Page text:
Feeling The Heat: A New Survey Of College And University Admissions Directors
Career College Central summary:
The 2013 Inside Higher Ed Survey of College and University Admissions Directorsust shows that admissions' role of filling classrooms is getting much harder. The survery reported that under 60 percent of admissions directors had not met their enrollment goals for this fall by May 1, the end of the traditional period of courtship of admitted applicants by colleges.
Since it is common for community colleges to attract students right up to the point that classes start (if not after), it's no surprise that two-thirds of those institutions hadn't met their annual enrollment targets on May 1. But this was true as well for 59 percent of private bachelor's institutions, and 77 percent of public master's or bachelor's institutions. (It was the doctoral institutions that were more likely to have met their targets.)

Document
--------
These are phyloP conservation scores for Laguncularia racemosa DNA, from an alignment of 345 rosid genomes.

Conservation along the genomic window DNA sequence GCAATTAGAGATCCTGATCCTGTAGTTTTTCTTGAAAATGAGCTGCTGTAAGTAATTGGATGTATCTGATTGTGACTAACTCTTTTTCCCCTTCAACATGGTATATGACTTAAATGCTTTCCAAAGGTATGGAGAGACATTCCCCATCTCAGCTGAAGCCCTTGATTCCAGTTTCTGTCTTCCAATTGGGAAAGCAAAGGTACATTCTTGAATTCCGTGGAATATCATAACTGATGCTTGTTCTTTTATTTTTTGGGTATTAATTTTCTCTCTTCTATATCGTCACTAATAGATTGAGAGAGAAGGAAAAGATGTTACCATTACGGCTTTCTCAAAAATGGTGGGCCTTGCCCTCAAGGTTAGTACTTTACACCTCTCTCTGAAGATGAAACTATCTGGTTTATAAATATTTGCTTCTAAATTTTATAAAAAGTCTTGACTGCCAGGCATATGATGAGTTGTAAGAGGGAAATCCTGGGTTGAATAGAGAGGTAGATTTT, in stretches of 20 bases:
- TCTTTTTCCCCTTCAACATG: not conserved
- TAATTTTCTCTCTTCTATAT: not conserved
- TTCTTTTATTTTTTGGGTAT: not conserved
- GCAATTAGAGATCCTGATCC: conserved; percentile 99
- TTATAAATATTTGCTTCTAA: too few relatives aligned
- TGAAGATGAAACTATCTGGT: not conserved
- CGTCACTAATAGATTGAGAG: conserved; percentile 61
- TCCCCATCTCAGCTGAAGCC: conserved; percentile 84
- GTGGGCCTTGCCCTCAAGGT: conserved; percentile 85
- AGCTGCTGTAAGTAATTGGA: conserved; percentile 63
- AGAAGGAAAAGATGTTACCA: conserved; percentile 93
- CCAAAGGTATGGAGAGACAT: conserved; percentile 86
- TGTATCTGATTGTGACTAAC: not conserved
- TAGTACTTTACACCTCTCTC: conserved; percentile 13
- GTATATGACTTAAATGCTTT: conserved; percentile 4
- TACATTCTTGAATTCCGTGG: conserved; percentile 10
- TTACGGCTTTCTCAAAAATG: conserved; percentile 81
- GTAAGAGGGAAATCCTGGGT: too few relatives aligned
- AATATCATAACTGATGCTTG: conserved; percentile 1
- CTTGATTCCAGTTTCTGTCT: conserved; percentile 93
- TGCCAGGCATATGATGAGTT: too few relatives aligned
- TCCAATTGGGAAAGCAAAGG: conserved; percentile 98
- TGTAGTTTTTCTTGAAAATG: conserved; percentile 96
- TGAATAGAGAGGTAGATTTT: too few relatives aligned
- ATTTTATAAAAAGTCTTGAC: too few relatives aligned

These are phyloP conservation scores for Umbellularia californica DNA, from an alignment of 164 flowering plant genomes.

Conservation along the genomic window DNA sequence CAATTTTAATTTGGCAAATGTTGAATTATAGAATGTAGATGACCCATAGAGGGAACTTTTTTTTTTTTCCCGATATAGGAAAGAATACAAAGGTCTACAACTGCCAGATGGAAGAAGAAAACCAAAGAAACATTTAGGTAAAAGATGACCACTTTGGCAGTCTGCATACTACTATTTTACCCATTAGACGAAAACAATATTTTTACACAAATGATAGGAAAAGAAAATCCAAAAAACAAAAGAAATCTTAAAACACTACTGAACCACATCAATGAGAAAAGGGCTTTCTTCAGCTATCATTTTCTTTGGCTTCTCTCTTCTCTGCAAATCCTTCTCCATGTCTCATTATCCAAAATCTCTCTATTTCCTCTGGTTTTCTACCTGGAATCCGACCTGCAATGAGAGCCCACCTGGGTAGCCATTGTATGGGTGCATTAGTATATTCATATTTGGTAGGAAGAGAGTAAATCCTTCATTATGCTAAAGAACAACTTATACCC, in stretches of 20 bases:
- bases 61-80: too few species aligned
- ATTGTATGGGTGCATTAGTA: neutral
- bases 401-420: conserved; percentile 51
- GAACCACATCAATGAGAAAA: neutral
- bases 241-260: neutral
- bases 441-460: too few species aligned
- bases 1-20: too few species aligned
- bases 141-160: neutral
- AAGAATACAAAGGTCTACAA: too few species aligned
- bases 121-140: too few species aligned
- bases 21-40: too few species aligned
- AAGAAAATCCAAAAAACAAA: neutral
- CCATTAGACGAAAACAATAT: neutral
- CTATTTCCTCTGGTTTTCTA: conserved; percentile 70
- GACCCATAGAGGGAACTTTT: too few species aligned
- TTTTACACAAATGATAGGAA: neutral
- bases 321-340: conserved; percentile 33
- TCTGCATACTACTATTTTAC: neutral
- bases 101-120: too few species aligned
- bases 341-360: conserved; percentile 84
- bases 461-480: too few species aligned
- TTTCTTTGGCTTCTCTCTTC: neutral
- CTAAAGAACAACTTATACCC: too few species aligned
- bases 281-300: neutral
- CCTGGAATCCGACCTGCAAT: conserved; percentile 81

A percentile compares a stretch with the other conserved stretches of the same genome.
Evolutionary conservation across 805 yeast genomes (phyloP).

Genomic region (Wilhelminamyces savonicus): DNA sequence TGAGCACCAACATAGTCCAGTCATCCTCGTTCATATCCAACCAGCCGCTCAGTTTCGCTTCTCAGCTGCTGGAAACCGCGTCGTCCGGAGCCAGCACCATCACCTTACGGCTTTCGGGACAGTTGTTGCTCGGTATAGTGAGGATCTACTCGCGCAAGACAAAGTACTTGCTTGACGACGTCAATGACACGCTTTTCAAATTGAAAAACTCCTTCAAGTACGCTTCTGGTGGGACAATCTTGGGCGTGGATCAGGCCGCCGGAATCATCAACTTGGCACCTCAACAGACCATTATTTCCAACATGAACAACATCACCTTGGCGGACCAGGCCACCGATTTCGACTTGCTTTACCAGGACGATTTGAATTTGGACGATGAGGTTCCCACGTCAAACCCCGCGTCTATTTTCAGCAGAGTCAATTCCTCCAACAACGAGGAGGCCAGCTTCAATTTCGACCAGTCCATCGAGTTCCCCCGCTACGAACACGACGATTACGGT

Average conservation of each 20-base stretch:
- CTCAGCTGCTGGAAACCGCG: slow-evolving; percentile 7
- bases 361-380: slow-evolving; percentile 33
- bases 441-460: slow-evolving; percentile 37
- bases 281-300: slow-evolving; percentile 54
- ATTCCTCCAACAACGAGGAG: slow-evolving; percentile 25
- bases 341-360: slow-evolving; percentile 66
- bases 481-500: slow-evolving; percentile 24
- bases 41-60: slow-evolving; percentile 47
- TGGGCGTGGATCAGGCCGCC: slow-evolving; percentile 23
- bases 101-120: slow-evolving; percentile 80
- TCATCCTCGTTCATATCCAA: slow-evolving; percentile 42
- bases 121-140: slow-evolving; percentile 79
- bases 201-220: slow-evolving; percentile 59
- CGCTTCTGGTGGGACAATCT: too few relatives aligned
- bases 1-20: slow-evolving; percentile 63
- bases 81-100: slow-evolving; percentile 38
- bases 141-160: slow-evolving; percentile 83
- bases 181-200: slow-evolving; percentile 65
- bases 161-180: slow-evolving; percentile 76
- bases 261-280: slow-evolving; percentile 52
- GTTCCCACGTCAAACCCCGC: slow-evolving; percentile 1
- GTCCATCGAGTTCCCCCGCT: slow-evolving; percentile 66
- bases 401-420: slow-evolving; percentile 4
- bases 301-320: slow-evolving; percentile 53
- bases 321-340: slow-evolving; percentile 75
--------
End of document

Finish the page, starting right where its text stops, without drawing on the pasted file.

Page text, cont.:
Among all admissions directors, 46 percent reported that they were "very concerned" about meeting their targets this year, and another 30 percent were "moderately concerned."
And in a sign of how desperate some institutions may be, 29 percent of admissions directors admitted that they recruited applicants — after May 1 — who had committed to other colleges.
The survey was conducted in conjunction with researchers from Gallup. Inside Higher Ed regularly surveys key higher ed professionals on a range of topics.
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